It goes without saying, but Mel Bright of Studio Bright knows what she’s doing! It’s no wonder this residential project in Melbourne’s inner north has been shortlisted and commended for some of the most prestigious design awards in the country.
Alongside project architect Maia Close, Mel and the Studio Bright team transformed this typical Victorian terrace with a non-typical 1980s addition by Mick Jörgensen into a contemporary home that moves fluidly between three eras of design history.
‘The existing house was a single fronted Victorian on a double block that was architect Mick Jörgensen’s own home,’ explains Mel.
‘Mick had extensively renovated the house through the 80s. He had added a series of living spaces, a studio and various outbuildings surrounding the beloved elm tree. While all of these spaces were beautiful in their outlook – it was all south facing, receiving very little light and remained very cold in winter months.’
Though beautiful, the layout offered little room to move for the young, growing family who bought this house in 2017 when Jörgensen died. Enter Studio Bright, who united the somewhat disparate arrangement of rooms and posed a new structure that could accommodate the new owners.
Entering from the side laneway, the front door opens onto a central courtyard. The towering elm tree at its centre was the anchor-point for the subsequent house design.
The ground floor wraps around this central green zone, leading first to the open plan living, dining and kitchen area. Curved glazing connects the lounge space to another yard at front of the house, ensuring all communal spaces are book-ended with natural outlooks.
A sliding door connects the newly designed dining space to the original Jörgensen living room on the adjacent block, which is clad with dark timber ceilings and layered 80s brickwork. Beyond this lies a sequence of bedrooms and bathroom, the last of which joins a final ground floor garden at the rear of the property via a balcony.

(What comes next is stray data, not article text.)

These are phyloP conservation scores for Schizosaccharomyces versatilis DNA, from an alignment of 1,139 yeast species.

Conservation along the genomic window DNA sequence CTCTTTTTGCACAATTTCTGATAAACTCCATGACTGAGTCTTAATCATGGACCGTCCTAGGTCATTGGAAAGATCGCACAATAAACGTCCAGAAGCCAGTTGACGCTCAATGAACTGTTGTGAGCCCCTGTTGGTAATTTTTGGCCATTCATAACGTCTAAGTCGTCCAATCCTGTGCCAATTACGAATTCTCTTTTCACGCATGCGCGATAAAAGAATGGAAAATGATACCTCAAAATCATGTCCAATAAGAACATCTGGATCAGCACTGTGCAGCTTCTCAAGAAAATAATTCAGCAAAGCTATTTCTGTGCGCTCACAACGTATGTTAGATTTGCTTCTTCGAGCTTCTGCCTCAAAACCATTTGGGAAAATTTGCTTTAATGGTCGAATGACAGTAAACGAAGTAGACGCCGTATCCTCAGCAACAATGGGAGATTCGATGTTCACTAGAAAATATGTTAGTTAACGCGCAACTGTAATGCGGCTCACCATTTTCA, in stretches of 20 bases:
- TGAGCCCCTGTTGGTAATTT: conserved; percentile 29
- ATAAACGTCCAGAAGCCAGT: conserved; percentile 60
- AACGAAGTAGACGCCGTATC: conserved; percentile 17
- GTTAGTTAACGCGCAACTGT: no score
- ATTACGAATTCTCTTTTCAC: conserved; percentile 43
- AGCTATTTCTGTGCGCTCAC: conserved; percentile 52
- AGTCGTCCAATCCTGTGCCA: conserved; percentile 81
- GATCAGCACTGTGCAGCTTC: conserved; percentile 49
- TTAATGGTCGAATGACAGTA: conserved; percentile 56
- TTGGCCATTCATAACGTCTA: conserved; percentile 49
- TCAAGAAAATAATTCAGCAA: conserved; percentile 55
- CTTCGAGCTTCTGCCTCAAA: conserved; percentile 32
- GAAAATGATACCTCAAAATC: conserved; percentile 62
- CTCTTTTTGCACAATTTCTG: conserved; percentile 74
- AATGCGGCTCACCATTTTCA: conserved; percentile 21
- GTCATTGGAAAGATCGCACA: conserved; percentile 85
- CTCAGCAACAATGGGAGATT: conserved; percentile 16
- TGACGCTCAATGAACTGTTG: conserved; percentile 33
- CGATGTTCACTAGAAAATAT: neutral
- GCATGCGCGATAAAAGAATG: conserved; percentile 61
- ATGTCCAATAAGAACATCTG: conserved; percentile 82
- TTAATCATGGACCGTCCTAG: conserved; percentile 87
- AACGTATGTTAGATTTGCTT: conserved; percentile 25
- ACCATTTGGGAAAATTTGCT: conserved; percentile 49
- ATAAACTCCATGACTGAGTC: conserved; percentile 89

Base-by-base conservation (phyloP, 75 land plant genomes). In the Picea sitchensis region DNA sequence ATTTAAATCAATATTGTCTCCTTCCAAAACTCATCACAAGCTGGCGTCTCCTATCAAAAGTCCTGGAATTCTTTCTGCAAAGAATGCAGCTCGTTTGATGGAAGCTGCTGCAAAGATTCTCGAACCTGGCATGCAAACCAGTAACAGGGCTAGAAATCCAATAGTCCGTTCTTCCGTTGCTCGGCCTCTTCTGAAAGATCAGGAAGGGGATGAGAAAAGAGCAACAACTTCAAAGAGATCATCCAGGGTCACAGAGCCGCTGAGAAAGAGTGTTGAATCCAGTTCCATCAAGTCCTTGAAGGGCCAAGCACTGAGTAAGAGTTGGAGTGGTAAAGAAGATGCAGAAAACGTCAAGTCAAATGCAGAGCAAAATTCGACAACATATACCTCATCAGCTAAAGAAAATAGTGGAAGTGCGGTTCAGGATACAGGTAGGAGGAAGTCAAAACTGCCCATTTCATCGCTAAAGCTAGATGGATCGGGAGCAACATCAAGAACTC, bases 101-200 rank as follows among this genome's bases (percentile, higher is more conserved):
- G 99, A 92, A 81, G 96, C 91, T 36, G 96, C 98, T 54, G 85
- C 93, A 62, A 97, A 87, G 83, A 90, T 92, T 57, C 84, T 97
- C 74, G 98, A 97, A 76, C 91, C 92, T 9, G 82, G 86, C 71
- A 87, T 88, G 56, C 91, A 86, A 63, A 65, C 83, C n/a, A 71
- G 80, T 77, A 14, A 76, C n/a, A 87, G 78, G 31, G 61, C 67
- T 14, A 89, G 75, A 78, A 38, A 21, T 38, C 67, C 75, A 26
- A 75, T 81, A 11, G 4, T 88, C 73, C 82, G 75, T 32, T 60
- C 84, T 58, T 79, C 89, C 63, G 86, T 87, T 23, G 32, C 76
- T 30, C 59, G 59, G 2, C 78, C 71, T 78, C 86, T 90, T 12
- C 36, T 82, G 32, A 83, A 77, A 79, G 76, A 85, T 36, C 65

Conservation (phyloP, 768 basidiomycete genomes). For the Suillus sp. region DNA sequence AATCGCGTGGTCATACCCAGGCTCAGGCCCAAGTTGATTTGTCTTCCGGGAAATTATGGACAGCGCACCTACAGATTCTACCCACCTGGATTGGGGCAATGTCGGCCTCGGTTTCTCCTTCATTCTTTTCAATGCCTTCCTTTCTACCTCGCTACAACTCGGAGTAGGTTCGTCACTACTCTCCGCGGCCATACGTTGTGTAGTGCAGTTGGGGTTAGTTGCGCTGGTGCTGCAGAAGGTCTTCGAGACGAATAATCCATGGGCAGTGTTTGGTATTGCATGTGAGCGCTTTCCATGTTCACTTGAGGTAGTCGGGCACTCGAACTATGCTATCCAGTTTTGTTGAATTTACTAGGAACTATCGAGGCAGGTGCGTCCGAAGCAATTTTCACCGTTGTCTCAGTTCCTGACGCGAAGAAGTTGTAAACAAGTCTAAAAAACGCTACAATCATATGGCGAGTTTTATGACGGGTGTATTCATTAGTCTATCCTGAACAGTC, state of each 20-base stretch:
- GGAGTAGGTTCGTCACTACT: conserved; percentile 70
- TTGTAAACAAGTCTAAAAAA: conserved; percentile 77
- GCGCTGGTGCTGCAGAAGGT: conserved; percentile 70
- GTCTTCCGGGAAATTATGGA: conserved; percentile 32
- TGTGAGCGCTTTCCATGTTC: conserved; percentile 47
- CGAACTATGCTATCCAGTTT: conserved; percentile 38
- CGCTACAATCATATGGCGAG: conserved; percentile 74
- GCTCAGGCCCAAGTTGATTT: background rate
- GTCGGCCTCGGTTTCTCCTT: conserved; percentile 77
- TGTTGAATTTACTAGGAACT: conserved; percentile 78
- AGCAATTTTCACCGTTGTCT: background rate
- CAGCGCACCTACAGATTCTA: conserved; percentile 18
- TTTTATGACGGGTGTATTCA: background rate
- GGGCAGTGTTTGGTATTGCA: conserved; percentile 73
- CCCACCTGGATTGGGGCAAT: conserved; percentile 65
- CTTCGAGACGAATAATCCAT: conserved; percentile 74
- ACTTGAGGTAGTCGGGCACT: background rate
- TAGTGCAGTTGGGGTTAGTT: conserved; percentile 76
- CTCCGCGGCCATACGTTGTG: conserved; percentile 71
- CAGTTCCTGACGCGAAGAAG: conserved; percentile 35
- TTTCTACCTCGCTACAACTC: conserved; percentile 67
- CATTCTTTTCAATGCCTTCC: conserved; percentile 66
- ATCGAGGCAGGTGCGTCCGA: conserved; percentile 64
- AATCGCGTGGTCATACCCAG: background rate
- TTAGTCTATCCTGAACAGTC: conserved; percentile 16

A third wing completes the U-shaped ground floor footprint, and contains a study and a few ancillary rooms.
Hidden behind a wall in the lounge, a curved staircase leads to the wedge-shaped second storey containing just the main bedroom suite and outdoor terrace.
In a locale typically dominated by tiny miners’ cottages on minuscule blocks, the temptation to maximise the unusually generous amount of space on the plot was resisted by both client and architect. Instead, they opted for multiple green spaces designed by Eckersley to create breathing room and reprieve in the inner-city residence.
The material palette knits the entire structure into one cohesive unit. The timber-lined interior of the contemporary addition with pops of blush and plum furniture were inspired by the Jörgensen-design section of the house, as well as a gesture to the elm trees changing hues. Meanwhile, the auburn mesh ‘veil’ cladding the exterior complements this tonal theme, whilst referencing the conventional Victorian red-brick vernacular.
‘The project is, in effect, two separate renovations and a contemporary addition,’ says Maia. ‘Each with their own character, style and nuance. The challenge was working through each of these layers, and the transitions between each, to ensure that the history of each era was kept intact whilst ensuring the project would be cohesive as a whole.’
Studio Bright’s renovation adds a new layer of creativity to a beloved house, already rich with architectural history.
See more projects from Studio Bright here.